2. Civil partnerships in URC/Methodist Local Ecumenical Partnerships (LEPs).  The two churches have different rules for the blessing of civil partnerships and so we need to be clear about how these rules apply in LEPs.
  3. United Areas the committee will hear about progress with the new model constitution for LEPs and review progress with some of the new and proposed ones.
  4. URC review of ecumenical relations - I listed the questions the committee will be addressing in a previous post.
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Friday, 8 July 2011

An Ecumenical Break

Methodist Ecumenical News is taking a break until 19 July, while I do some travelling.

Hopefully, that week I'll be able to produce a final round up for conference as well as an account of some of the papers going before the Methodist URC Liaison committee.

Here are a few questions about Methodist URC relations, which are to be discussed by the Liaison meeting on the 19th.  The answers will ultimately go to the URC Mission Committee's review of ecumenical relations.  If you have any thoughts, leave a comment.  I'll make sure any comments get to the committee. 

What are the strengths of the relationship between our two denominations?

What are the weaknesses?

Where do you think the relationship might be in ten years time?

What are the most important areas of focus for the development of the relationship?

If you have any requests for topics, please leave them as comments. 
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Thursday, 7 July 2011

Free Churches Group Residential

The Free Churches Group held its first residential meeting for some years on 24 - 25 May this year.  The details are on their website but to save you the trouble, they're also printed here!

The first residential meeting of the Free Churches Group to take place for some time has given the churches a fresh confidence for their relationship and common witness. Time was given to reflect on the common identity the members of FCG hold, how this is forged through closer fellowship and relationships and what common work and activity might arise from the relationship. The meeting considered where churches are already working together in common witness through Churches Together in England and various agencies, in order to highlight what might be specific tasks for FCG.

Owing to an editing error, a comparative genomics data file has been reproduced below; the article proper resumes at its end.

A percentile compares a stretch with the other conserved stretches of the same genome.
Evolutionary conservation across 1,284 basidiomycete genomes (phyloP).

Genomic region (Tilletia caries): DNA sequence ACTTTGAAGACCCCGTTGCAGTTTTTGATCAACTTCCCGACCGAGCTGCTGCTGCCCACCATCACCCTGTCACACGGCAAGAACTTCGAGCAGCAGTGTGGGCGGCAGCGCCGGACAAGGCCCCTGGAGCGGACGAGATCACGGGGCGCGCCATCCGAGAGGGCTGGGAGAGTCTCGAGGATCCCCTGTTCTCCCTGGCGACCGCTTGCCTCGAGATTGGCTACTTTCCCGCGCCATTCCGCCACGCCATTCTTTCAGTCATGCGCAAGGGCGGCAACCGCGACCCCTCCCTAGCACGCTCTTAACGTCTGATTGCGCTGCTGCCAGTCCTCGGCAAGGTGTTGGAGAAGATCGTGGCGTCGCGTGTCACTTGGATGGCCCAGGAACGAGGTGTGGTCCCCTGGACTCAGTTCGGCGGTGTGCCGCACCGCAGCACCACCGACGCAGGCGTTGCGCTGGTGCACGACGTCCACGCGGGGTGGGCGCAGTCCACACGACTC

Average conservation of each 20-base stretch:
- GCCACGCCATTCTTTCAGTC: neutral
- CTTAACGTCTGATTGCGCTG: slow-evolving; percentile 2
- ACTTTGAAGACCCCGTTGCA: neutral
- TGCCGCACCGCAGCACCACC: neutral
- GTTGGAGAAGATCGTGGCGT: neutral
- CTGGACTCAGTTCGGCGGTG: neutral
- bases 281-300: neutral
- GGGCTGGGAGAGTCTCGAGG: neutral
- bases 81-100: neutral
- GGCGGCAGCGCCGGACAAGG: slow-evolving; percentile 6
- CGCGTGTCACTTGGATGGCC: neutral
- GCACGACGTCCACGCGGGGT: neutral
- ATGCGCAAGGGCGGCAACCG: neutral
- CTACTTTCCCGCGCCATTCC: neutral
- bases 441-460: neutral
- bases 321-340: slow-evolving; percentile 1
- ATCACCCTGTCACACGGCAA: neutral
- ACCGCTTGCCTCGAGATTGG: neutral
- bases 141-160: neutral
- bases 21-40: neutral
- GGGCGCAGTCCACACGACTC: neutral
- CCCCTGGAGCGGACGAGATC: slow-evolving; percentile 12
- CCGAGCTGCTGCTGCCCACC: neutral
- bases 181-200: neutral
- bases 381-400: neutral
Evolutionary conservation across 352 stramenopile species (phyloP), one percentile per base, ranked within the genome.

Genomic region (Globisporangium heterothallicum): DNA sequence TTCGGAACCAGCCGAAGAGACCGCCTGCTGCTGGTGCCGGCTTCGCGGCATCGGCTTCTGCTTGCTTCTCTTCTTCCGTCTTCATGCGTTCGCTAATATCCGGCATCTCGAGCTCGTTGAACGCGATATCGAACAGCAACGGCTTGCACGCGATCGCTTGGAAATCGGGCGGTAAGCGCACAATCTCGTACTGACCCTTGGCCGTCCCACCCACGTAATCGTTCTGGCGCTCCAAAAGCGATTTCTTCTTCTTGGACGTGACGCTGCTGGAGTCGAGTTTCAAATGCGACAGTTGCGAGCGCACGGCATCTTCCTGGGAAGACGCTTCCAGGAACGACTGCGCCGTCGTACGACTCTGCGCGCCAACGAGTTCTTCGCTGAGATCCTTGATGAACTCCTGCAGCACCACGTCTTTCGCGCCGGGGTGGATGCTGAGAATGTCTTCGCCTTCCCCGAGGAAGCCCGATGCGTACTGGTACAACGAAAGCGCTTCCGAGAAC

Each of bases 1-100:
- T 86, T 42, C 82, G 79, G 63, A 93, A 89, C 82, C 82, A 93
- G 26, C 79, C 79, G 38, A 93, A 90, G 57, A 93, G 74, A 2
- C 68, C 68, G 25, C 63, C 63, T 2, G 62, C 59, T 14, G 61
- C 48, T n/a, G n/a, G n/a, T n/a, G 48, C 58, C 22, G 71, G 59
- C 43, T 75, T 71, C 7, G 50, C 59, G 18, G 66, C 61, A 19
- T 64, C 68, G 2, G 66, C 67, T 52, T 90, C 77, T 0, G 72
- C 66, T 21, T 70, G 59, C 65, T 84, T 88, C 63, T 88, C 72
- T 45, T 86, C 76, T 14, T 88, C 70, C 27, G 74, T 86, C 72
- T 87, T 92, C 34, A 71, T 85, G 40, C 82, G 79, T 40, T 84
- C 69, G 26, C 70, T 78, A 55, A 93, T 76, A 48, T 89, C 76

The central theme is that all that the Free Churches Group undertake is to be aimed at enhancing the mission of the member churches.

The following is the statement produced at the meeting:


This statement is an outcome of the residential meeting of the Free Churches Group

Wednesday 25th May 2011

We re-affirm our commitment to the importance of the Free Churches Group within the strategic relationships of Churches Together in England.

We believe that the Free Churches Group should have a clear identity alongside the Church of England, the Roman Catholic Church and the Orthodox Churches and other streams within CTE.

We need to build on this in order to strengthen Christian unity.

We believe that there is a continuing Free Churches role within society, particularly with regard to chaplaincy and education.

We believe we have a responsibility to encourage our denominations to recognise their Free Church identity and to explore further ways of speaking out together in the public arena, for example through a closer relationship with the Joint Public Issues Team of the Methodist, Baptist and United Reformed Churches.

We believe that the resources of the Free Church Federal Council (Inc.) should be effectively used to strengthen the mission of the Free Churches.
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Wednesday, 6 July 2011

Contemporary Methodism: a discipleship movement shaped for mission

Methodist Conference 2011 debated the General Secretary's report on Monday, Contemporary Methodism: a discipleship movement shaped for mission.  Here is what Martyn Atkins says in paragraphs 73 and 74:

There are those long-term covenantal partnerships with other Christian Churches to which we rightly continue to commit ourselves and which still hold out fruitful and faithful possibilities for us all. For example, we should remain committed to exploring and extending the meaning of our Covenant with the Church of England, and our continuing developing relationships with the United Reformed Church.

There are also growing opportunities to share in the work of God with newer Christian Church communities and with organisations that focus on specific Christian ministries which we recognise we need in order to be helped and strengthened as a discipleship movement shaped for mission today. For example, some Christian groupings are much better at ministering to generations of people which are acknowledgedly largely ‘missing’ from our Church at the present time. With mind to the Wesleyan ‘Catholic Spirit’ (which Rowan Williams drew upon tellingly to open the new Synod of the Church of England) I consider that we are right to choose to explore how to partner others in the work of God’s kingdom whenever possible, rather than choose not to do so, while recognising and accepting that there are often some differences in perception and understanding between us. This includes not only formal ‘Churches’ but partnerships with groupings focussing upon particular ministries, and so engaging us in ‘natural ecumenism’ in doing so.